Outside the boundaries of the South Luangwa Park, lies a protected zone with six historical tribal areas of different sizes each ruled by a chief and each tribe has a community resource board that, among other things, administers the division of revenue derived from hunting licenses in the joint tribal area. Today we visited the Community Resource Board (CRB) of the Mnkhanya Chiefdom, the largest of the six, that controls about 40-50 villages and 20,000 people and we had an audience with the chief of this tribe.
The CRB is housed on a quiet empty road surrounded by dry fields in a concrete building that is cracked and disintegrating but it is here that the local chosen leaders meet to discuss issues of critical importance to the community – conservation of resources and anti-poaching among others. The administrative head of the CRB, Isaac, is welcoming, articulate and open about his concerns.
Issac teaches us the proper protocol for greeting the Chief, kneeling on the ground on ones knees and clapping successively from loud to soft about 11 times and saying “Yo Chelo” which means, “Your Kingdom”, which we all do when we enter the chief’s compound and are seated on chairs in front of him. Before we reach him we wait and see from a distance a local villager giving the appropriate greeting and placing his problem before his chief. When it is our turn, and have done our obeisance, we ask him questions. He has a strong presence, calm and open and appearing to be genuinely happy in the moment. He is 65 years old has been chief for about 20 years and radiates an aura of wisdom that instills trust. We learn that the successor chief is chosen by the present chief from among his nephews and nieces, never his children (just think how different English history would have been if children were not allowed to succeed) and based on the chief’s view of the wisest of the group. We asked if he had chosen his successor and he said he has but only the government knows who that is. He asks us if we would help his community by funding some needed projects: many of the villages he rules do not have a safe water hole and are drinking from the same source as the animals, some only have a thatched roof school room and no resources and could use any school supplies we could provide. We ask about cost and a good well cost about $1000 and a more secure concrete encased bore hole cost about $4000.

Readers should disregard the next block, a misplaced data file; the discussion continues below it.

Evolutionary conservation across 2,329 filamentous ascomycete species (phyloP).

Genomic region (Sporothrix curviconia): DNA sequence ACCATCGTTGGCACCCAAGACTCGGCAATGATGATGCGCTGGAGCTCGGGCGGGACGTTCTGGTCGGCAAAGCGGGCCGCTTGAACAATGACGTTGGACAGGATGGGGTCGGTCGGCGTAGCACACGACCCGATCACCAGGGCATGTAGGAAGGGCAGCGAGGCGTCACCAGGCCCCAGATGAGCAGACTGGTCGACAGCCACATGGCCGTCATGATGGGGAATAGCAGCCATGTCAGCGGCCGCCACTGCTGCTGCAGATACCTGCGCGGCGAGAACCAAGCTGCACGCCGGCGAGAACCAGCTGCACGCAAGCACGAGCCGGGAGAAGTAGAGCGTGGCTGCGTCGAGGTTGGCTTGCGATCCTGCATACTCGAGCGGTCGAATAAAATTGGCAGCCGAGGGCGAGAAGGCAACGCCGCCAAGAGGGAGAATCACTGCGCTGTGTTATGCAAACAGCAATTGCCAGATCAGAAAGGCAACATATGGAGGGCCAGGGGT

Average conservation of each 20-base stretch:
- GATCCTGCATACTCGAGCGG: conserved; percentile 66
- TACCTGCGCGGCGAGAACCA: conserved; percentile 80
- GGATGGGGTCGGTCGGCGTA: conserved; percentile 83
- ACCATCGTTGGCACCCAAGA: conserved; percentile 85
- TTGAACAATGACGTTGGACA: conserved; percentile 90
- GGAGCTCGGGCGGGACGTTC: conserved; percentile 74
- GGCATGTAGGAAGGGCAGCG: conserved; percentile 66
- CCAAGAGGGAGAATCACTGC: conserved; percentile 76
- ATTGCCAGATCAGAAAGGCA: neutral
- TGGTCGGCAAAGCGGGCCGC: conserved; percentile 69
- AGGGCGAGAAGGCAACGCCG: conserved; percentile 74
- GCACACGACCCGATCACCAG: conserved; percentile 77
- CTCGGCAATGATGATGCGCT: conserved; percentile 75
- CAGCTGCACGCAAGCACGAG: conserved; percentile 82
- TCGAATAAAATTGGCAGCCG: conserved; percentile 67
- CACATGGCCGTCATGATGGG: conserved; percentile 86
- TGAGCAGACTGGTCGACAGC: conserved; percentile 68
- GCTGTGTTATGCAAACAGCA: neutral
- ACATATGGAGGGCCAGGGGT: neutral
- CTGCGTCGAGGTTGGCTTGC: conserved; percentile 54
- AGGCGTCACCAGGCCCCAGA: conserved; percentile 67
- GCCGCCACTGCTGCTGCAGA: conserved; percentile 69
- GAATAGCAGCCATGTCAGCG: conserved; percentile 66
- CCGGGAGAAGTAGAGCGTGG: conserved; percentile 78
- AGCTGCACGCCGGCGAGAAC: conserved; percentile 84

We later ask Issac and Augustine, who is the elected head of the CRB, whether all the chiefs appear as wise as this one and Augustine laughs and he says strongly No, some have only their own interest in mind and are not fair minded or wise as this one.
The compound itself is the “Palace”, comprising a concrete building where all of the Chiefs relatives live, his wife (only 1 as he is devout Christian we are told), together with his children and grandchildren and other relatives. He does have a concrete well which I understood was shared by other local tribe members but this is no regal abode. We have a chance to briefly meet his wife with the younger household members shyly standing at the doorway and then walk back to the CRB where we are given a delicious large meal of nishima, the staple ground cornmeal which resembled polenta, greens with ground peanuts, cooked tomatoes, chicken and a cabbage slaw — and the special delicacy, fried caterpillars which some of us do eat.
We stop at a project which the Chief described as the priority decided upon by all the local chiefs — each would build a guest house which could generate income for the tribe. We are proudly shown what they have accomplished but I am surprised and a little taken aback by what I see: located in an unoccupied area off the main road, past some more middle class suburban homes, and not scenic or interesting or near anyplace that could be easily visited. The buildings are a set of 8 small rooms each with what will be an attached bathroom, constructed out of sloppily mortared brick. The bathrooms are a concrete slab on which sits the brick and no provision has been provided for putting in the planned bathroom plumbing or fixtures. When I ask about this, I am told they already have arranged with the plumbers who will go underneath the concrete for the installation. Not an efficient or good design by any means. We are told they need $4000 to complete the construction but I doubt any foreign tourists would find the place interesting or attractive enough to come. Laura tells me later that she thinks they are also hoping for local delegations who need conference or meeting space and I truly hope this works out for them but it reminds me of problems of development when there are different cultural expectations of what needs or should be accomplished.
A short stop at the beautiful Tribal Textile workshop and store, where someone did understand what tourists would want using Batik techniques to create attractive home furnishings – and charges accordingly. We sat in a circle once again and spoke together before separating as most of the group departs for home. I know all who left feel enriched by their contact with Africa.
I remain here with Melanie, Laura and Tom and we head off to North Luangwa Park..